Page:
plt.figure(figsize=(10,9))
plt.subplots_adjust(hspace=0.5)
for n in range(30):
  plt.subplot(6,5,n+1)
  plt.imshow(image_batch[n])
  plt.title(predicted_class_names[n])
  plt.axis('off')
_ = plt.suptitle("ImageNet predictions")

png

See the LICENSE.txt file for image attributions.

The results are far from perfect, but reasonable considering that these are not the classes the model was trained for (except "daisy").

Download the headless model

TensorFlow Hub also distributes models without the top classification layer. These can be used to easily do transfer learning.

Any compatible image feature vector model from tfhub.dev will work here.

feature_extractor_model = "https://tfhub.dev/google/tf2-preview/mobilenet_v2/feature_vector/4" 

Create the feature extractor. Use trainable=False to freeze the variables in the feature extractor layer, so that the training only modifies the new classifier layer.

feature_extractor_layer = hub.KerasLayer(
    feature_extractor_model, input_shape=(224, 224, 3), trainable=False)

It returns a 1280-length vector for each image:

feature_batch = feature_extractor_layer(image_batch)
print(feature_batch.shape)
(32, 1280)

Attach a classification head

Now wrap the hub layer in a tf.keras.Sequential model, and add a new classification layer.

model = tf.keras.Sequential([
  feature_extractor_layer,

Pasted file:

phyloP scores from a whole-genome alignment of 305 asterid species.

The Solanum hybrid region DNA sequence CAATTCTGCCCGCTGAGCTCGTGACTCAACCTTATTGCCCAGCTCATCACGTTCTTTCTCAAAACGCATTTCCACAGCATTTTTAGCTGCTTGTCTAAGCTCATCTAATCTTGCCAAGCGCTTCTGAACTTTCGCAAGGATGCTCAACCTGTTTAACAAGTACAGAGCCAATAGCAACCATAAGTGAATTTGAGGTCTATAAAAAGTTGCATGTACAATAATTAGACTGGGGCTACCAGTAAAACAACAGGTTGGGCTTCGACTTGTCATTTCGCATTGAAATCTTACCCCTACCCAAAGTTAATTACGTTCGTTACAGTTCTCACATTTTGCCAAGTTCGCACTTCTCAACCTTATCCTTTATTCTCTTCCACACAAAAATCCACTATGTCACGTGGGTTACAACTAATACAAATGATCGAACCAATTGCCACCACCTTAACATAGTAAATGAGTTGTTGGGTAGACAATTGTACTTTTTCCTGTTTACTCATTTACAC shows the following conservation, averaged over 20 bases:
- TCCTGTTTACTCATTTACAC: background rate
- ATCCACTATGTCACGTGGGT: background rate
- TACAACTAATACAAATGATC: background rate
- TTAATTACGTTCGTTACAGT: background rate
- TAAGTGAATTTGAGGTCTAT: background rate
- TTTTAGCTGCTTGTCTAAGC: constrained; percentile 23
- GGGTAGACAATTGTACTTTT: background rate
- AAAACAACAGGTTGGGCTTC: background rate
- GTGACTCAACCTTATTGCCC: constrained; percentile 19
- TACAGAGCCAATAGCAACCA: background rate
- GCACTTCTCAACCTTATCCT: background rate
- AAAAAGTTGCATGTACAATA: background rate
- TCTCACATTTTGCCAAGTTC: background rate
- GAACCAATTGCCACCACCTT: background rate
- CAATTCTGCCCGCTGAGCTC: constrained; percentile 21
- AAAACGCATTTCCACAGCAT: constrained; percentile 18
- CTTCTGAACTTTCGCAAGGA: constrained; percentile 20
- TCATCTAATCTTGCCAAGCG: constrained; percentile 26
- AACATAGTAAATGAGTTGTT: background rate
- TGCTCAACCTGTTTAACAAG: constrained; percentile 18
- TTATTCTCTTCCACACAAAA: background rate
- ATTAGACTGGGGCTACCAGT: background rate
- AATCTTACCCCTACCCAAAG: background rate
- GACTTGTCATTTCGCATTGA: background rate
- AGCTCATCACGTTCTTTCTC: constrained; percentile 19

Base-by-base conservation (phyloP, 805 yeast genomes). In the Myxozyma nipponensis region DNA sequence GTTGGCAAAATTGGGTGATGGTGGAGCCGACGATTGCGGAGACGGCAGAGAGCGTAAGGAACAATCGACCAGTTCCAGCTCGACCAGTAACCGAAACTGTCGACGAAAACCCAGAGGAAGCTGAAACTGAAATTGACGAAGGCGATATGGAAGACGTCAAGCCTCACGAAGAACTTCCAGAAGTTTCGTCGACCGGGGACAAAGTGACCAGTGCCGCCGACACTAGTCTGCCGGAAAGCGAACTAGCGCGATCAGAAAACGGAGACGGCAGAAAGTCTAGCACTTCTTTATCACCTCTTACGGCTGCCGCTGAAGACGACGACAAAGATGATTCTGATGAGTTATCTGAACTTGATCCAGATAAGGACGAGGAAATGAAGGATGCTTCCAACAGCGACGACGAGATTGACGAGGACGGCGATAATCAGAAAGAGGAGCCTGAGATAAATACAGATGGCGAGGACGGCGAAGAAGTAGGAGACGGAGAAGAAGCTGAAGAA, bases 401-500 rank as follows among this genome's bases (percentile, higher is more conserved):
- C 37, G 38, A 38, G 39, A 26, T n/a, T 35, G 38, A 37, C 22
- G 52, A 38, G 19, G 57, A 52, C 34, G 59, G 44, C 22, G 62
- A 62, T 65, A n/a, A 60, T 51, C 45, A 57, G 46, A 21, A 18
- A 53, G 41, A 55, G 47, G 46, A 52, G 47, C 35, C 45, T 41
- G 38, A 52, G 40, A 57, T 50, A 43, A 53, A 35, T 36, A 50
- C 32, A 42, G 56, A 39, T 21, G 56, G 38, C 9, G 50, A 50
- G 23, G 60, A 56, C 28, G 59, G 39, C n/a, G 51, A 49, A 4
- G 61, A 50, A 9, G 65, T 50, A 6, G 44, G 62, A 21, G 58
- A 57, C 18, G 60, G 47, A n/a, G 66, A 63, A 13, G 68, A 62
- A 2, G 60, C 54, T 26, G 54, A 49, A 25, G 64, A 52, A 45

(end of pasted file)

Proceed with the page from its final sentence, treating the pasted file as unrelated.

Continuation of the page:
tf.keras.layers.Dense(image_data.num_classes)
])

model.summary()
Model: "sequential_1"
_________________________________________________________________
Layer (type)                 Output Shape              Param #   
=================================================================
keras_layer_1 (KerasLayer)   (None, 1280)              2257984   
_________________________________________________________________
dense (Dense)                (None, 5)                 6405      
=================================================================
Total params: 2,264,389
Trainable params: 6,405
Non-trainable params: 2,257,984
_________________________________________________________________

predictions = model(image_batch)
predictions.shape
TensorShape([32, 5])

Train the model

Use compile to configure the training process:

model.compile(
  optimizer=tf.keras.optimizers.Adam(),
  loss=tf.keras.losses.CategoricalCrossentropy(from_logits=True),
  metrics=['acc'])